Reimbursement for Goniotomy or Trabeculotomy AB Interno (MicroSurgical Technology)
FREQUENTLY ASKED QUESTIONS:
REIMBURSEMENT FOR GONIOTOMY OR TRABECULOTOMY AB INTERNO
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Q What is trabeculotomy ab interno, also known as goniotomy?
A Trabeculotomy ab interno is an ophthalmic surgical procedure to incise and partially remove trabecular meshwork to create an opening into Schlemm’s canal by way of the anterior chamber angle. The procedure is carried out by means of an ab interno approach from inside the anterior chamber under indirect visualization with a goniolens. So, the longstanding term for this procedure is goniotomy.
Q What are the indications for goniotomy?
A The primary indication for goniotomy is to clear the obstruction to aqueous outflow and associated abnormal internal drainage, which in turn lowers the intraocular pressure (IOP). Goniotomy is primarily performed to treat congenital glaucoma. Other indications include: aniridia, uveitic glaucoma associated with juvenile rheumatoid arthritis, juvenile open-angle glaucoma, and other abnormalities that create a blockage in trabecular meshwork in patients of all ages. Goniotomy is an alternative to bleb-forming glaucoma surgeries or tube shunts, and may be considered when antiglaucoma medications and/or laser trabeculoplasty have failed to adequately lower eye pressure.2
Q What are the contraindications to goniotomy?
A Goniotomy is contraindicated in patients where there is poor visualization of the angle, which may be due to corneal quality, lack of angle pigmentation or patient cooperation, active neovascularization, angle dysgenesis, and some forms of angle closure glaucoma.
Q Can I use goniotomy as a primary or initial line of treatment for congenital glaucoma?
A Yes. According to the guidelines from the American Academy of Ophthalmology, the primary treatment for congenital glaucoma is angle surgery, either goniotomy or trabeculotomy ab externo, and “[g]oniotomy is preferred when the cornea is clear enough to permit visualization of anterior segment structures”.1
Q What CPT code describes goniotomy or trabeculotomy ab interno?
A Use CPT code 65820 (Goniotomy). Additionally, CPT instructs: “For use of ophthalmic endoscope with 65820, use 66990”.3 Trabeculotomy ab externo (CPT 65850) is not equivalent to trabeculotomy ab interno – the surgical approach to Schlemm’s canal differs. Do not use CPT 65850 for an ab interno procedure.
Q Does health insurance cover glaucoma surgery using goniotomy?
A Yes, health insurance does cover glaucoma surgery for medically necessary procedures to treat glaucoma.
Q Is goniotomy bundled with other services?
A Yes. According to Medicare’s National Correct Coding Initiative (NCCI), 65820 is bundled with some other ophthalmic procedures, although not with cataract surgery codes 66982 and 66984. For example, goniotomy and ECP (66711) are bundled, as well cataract combined with ECP (66987, 66988). Check the NCCI edits for details.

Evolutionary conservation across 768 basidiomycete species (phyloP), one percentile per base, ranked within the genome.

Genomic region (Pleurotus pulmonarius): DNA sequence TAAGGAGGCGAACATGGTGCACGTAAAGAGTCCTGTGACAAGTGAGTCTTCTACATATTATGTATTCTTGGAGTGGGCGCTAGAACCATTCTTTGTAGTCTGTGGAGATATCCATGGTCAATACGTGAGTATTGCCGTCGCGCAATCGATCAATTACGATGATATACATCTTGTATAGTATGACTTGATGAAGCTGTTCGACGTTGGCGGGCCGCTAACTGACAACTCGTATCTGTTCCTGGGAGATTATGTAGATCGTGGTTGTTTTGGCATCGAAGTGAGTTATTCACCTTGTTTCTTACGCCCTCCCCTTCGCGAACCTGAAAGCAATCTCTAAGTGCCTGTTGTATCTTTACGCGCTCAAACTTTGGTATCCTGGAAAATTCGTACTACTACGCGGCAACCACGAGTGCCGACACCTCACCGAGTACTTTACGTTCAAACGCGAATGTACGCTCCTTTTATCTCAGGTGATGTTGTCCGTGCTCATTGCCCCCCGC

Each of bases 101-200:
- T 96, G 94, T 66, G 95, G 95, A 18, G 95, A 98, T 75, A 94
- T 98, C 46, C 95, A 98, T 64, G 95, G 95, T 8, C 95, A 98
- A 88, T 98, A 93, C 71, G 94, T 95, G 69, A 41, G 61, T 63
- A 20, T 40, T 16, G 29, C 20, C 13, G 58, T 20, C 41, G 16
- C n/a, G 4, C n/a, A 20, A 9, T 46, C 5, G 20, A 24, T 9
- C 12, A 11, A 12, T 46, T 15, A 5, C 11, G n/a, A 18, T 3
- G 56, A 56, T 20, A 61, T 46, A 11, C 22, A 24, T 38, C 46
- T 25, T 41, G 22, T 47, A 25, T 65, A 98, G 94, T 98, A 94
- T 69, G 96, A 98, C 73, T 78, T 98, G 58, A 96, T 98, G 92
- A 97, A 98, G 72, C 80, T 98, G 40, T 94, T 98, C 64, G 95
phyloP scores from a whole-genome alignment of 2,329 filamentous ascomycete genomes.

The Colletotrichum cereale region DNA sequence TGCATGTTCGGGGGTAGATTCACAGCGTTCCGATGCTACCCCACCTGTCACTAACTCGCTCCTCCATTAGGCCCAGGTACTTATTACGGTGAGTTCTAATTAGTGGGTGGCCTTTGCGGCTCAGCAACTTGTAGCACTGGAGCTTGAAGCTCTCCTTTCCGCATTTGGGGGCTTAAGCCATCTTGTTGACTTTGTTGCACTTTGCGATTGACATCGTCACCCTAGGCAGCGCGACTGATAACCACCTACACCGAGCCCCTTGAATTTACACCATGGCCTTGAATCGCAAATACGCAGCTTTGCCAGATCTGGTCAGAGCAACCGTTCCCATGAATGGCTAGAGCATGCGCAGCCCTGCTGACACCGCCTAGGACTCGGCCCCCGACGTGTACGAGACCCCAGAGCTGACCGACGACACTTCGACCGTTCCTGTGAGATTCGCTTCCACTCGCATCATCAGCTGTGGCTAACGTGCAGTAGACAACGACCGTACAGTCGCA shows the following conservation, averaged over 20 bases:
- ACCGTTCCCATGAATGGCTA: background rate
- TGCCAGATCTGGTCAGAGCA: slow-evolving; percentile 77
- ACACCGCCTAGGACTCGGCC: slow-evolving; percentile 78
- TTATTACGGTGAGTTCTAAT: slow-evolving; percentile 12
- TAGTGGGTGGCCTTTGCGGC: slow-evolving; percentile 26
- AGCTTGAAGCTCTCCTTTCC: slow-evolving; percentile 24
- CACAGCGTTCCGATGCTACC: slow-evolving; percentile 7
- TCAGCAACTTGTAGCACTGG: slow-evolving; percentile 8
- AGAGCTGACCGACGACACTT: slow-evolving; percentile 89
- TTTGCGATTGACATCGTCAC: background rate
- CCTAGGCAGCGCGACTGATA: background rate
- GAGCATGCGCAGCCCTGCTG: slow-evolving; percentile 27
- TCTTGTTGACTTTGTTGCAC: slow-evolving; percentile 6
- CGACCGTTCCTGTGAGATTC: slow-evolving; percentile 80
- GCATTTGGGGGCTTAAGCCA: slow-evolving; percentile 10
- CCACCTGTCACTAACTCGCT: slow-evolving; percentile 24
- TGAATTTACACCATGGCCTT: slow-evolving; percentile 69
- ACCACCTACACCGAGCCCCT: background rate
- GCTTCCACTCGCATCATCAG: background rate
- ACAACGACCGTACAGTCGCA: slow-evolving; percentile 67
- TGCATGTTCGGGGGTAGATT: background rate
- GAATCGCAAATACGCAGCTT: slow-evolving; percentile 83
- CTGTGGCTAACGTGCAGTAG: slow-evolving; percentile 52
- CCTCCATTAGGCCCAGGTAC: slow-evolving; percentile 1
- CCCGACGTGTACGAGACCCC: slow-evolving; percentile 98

Further, CPT instructs “Do not report 66174 in conjunction with 65820”. This instruction mirrors the mutually exclusive rules within NCCI.
Q Is goniotomy compatible with ophthalmic endoscopy for reimbursement?
A Yes. Ophthalmic endoscopy is defined in CPT as +66990. The “+” indicates an add-on code, which is not subject to the multiple procedure rule. Only a few ophthalmic procedures are eligible to be billed with +66990 – goniotomy is one of those. In the 2022 Medicare Physician Fee Schedule, it adds $88 to the surgeon’s reimbursement.
Q What is the global surgery period for 65820?
A CPT 65820 is considered a major surgical procedure; CMS defines it as having a 90-day postoperative period.
Q What is the Medicare physician reimbursement for goniotomy?
A The 2022 national Medicare Physician Fee Schedule (MPFS) allows $838 for goniotomy. This amount is adjusted by local indices so actual payment amounts vary. Other third party payers set their own rates.
Q Does Medicare allow a facility fee for goniotomy performed in an ASC or HOPD?
A Yes. Under current Medicare regulations, 65820 is eligible for a facility fee. The national 2022 ambulatory surgery center (ASC) allowed amount is $1,919; in the hospital outpatient department (HOPD), the allowable is $4,000. Allowed amounts are adjusted by local indices.
ASC: As with surgeons, when goniotomy and another major ophthalmic surgery are performed in the same operative session in an ASC, then the multiple procedure rules apply and reimbursement for the second procedure is reduced by 50%.
HOPD: When goniotomy and another major ophthalmic surgery are performed in the same operative session in a HOPD, then the multiple procedure rule does NOT apply. Goniotomy is assigned a J1 indicator and classified in APC 5492, a comprehensive APC. All covered Part B services on the claim are packaged with the primary J1 service for reimbursement, with few exceptions.
Provided Courtesy of MicroSurgical Technology – A Halma Company (888) 279-3323
Last updated January 1, 2022
The reimbursement information is provided by Corcoran Consulting Group based on publicly available information from CMS, the AMA, and other sources. The reader is strongly encouraged to review federal and state laws, regulations, code sets, and official instructions promulgated by Medicare and other payers. This document is not an official source nor is it a complete guide on reimbursement. Although we believe this information is accurate at the time of publication, the reader is reminded that this information, including references and hyperlinks, changes over time, and may be incorrect at any time following publication.
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